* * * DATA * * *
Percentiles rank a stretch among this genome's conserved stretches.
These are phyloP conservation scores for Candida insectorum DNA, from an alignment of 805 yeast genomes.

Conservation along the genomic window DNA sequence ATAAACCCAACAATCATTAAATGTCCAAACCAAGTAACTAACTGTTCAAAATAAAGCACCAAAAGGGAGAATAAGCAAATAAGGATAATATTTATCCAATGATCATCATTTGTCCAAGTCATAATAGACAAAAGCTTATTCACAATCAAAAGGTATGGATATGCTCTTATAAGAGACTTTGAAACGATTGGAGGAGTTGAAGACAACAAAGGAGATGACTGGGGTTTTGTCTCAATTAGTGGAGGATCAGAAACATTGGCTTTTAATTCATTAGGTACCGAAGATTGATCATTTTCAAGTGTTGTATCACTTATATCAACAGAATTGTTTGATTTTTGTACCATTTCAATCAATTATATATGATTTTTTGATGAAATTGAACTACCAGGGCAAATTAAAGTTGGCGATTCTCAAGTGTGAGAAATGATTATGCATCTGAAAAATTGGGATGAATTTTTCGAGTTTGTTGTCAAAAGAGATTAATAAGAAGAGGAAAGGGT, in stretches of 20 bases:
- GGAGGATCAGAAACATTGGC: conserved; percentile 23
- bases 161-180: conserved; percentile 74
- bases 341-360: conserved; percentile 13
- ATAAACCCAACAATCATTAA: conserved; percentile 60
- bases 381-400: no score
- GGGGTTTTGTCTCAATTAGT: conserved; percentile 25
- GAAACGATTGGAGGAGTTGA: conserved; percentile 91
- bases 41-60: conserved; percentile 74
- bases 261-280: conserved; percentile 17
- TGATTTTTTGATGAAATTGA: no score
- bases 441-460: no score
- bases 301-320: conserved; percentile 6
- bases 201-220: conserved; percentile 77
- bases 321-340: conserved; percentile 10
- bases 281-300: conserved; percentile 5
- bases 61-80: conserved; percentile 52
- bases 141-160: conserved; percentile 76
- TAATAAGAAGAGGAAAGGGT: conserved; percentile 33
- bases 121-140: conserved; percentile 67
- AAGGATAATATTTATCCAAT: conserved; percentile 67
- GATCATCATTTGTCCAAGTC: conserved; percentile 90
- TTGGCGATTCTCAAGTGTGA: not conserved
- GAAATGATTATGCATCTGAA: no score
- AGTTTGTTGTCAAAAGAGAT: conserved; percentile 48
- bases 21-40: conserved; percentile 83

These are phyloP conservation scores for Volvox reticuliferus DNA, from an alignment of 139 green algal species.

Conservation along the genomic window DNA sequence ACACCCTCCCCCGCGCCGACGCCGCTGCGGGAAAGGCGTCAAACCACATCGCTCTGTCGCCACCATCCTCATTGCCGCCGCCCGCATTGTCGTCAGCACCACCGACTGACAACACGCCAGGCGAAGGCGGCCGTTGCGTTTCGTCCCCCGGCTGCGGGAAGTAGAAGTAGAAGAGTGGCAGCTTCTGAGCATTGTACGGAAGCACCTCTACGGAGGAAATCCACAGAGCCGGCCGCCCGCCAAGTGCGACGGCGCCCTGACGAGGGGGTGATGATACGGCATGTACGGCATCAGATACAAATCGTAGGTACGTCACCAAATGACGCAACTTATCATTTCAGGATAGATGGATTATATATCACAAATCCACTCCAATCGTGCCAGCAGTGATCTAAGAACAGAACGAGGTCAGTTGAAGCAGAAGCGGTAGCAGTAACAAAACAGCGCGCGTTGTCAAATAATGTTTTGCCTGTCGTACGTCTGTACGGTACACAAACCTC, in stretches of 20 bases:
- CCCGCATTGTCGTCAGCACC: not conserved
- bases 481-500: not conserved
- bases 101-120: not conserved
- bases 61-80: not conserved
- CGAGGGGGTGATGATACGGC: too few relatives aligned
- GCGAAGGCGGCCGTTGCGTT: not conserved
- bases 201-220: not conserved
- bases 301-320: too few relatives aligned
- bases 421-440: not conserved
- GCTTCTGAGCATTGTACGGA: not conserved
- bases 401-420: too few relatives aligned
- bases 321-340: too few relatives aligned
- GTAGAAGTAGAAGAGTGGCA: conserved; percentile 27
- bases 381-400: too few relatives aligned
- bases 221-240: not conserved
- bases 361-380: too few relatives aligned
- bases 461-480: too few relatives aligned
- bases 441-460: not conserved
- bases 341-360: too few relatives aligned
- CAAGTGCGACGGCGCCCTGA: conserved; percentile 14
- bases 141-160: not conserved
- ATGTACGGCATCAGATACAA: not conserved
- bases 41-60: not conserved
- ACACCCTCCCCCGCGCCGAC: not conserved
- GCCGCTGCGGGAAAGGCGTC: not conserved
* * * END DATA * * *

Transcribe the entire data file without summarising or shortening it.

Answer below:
Percentiles rank a stretch among this genome's conserved stretches.
These are phyloP conservation scores for Candida insectorum DNA, from an alignment of 805 yeast genomes.

Conservation along the genomic window DNA sequence ATAAACCCAACAATCATTAAATGTCCAAACCAAGTAACTAACTGTTCAAAATAAAGCACCAAAAGGGAGAATAAGCAAATAAGGATAATATTTATCCAATGATCATCATTTGTCCAAGTCATAATAGACAAAAGCTTATTCACAATCAAAAGGTATGGATATGCTCTTATAAGAGACTTTGAAACGATTGGAGGAGTTGAAGACAACAAAGGAGATGACTGGGGTTTTGTCTCAATTAGTGGAGGATCAGAAACATTGGCTTTTAATTCATTAGGTACCGAAGATTGATCATTTTCAAGTGTTGTATCACTTATATCAACAGAATTGTTTGATTTTTGTACCATTTCAATCAATTATATATGATTTTTTGATGAAATTGAACTACCAGGGCAAATTAAAGTTGGCGATTCTCAAGTGTGAGAAATGATTATGCATCTGAAAAATTGGGATGAATTTTTCGAGTTTGTTGTCAAAAGAGATTAATAAGAAGAGGAAAGGGT, in stretches of 20 bases:
- GGAGGATCAGAAACATTGGC: conserved; percentile 23
- bases 161-180: conserved; percentile 74
- bases 341-360: conserved; percentile 13
- ATAAACCCAACAATCATTAA: conserved; percentile 60
- bases 381-400: no score
- GGGGTTTTGTCTCAATTAGT: conserved; percentile 25
- GAAACGATTGGAGGAGTTGA: conserved; percentile 91
- bases 41-60: conserved; percentile 74
- bases 261-280: conserved; percentile 17
- TGATTTTTTGATGAAATTGA: no score
- bases 441-460: no score
- bases 301-320: conserved; percentile 6
- bases 201-220: conserved; percentile 77
- bases 321-340: conserved; percentile 10
- bases 281-300: conserved; percentile 5
- bases 61-80: conserved; percentile 52
- bases 141-160: conserved; percentile 76
- TAATAAGAAGAGGAAAGGGT: conserved; percentile 33
- bases 121-140: conserved; percentile 67
- AAGGATAATATTTATCCAAT: conserved; percentile 67
- GATCATCATTTGTCCAAGTC: conserved; percentile 90
- TTGGCGATTCTCAAGTGTGA: not conserved
- GAAATGATTATGCATCTGAA: no score
- AGTTTGTTGTCAAAAGAGAT: conserved; percentile 48
- bases 21-40: conserved; percentile 83

These are phyloP conservation scores for Volvox reticuliferus DNA, from an alignment of 139 green algal species.

Conservation along the genomic window DNA sequence ACACCCTCCCCCGCGCCGACGCCGCTGCGGGAAAGGCGTCAAACCACATCGCTCTGTCGCCACCATCCTCATTGCCGCCGCCCGCATTGTCGTCAGCACCACCGACTGACAACACGCCAGGCGAAGGCGGCCGTTGCGTTTCGTCCCCCGGCTGCGGGAAGTAGAAGTAGAAGAGTGGCAGCTTCTGAGCATTGTACGGAAGCACCTCTACGGAGGAAATCCACAGAGCCGGCCGCCCGCCAAGTGCGACGGCGCCCTGACGAGGGGGTGATGATACGGCATGTACGGCATCAGATACAAATCGTAGGTACGTCACCAAATGACGCAACTTATCATTTCAGGATAGATGGATTATATATCACAAATCCACTCCAATCGTGCCAGCAGTGATCTAAGAACAGAACGAGGTCAGTTGAAGCAGAAGCGGTAGCAGTAACAAAACAGCGCGCGTTGTCAAATAATGTTTTGCCTGTCGTACGTCTGTACGGTACACAAACCTC, in stretches of 20 bases:
- CCCGCATTGTCGTCAGCACC: not conserved
- bases 481-500: not conserved
- bases 101-120: not conserved
- bases 61-80: not conserved
- CGAGGGGGTGATGATACGGC: too few relatives aligned
- GCGAAGGCGGCCGTTGCGTT: not conserved
- bases 201-220: not conserved
- bases 301-320: too few relatives aligned
- bases 421-440: not conserved
- GCTTCTGAGCATTGTACGGA: not conserved
- bases 401-420: too few relatives aligned
- bases 321-340: too few relatives aligned
- GTAGAAGTAGAAGAGTGGCA: conserved; percentile 27
- bases 381-400: too few relatives aligned
- bases 221-240: not conserved
- bases 361-380: too few relatives aligned
- bases 461-480: too few relatives aligned
- bases 441-460: not conserved
- bases 341-360: too few relatives aligned
- CAAGTGCGACGGCGCCCTGA: conserved; percentile 14
- bases 141-160: not conserved
- ATGTACGGCATCAGATACAA: not conserved
- bases 41-60: not conserved
- ACACCCTCCCCCGCGCCGAC: not conserved
- GCCGCTGCGGGAAAGGCGTC: not conserved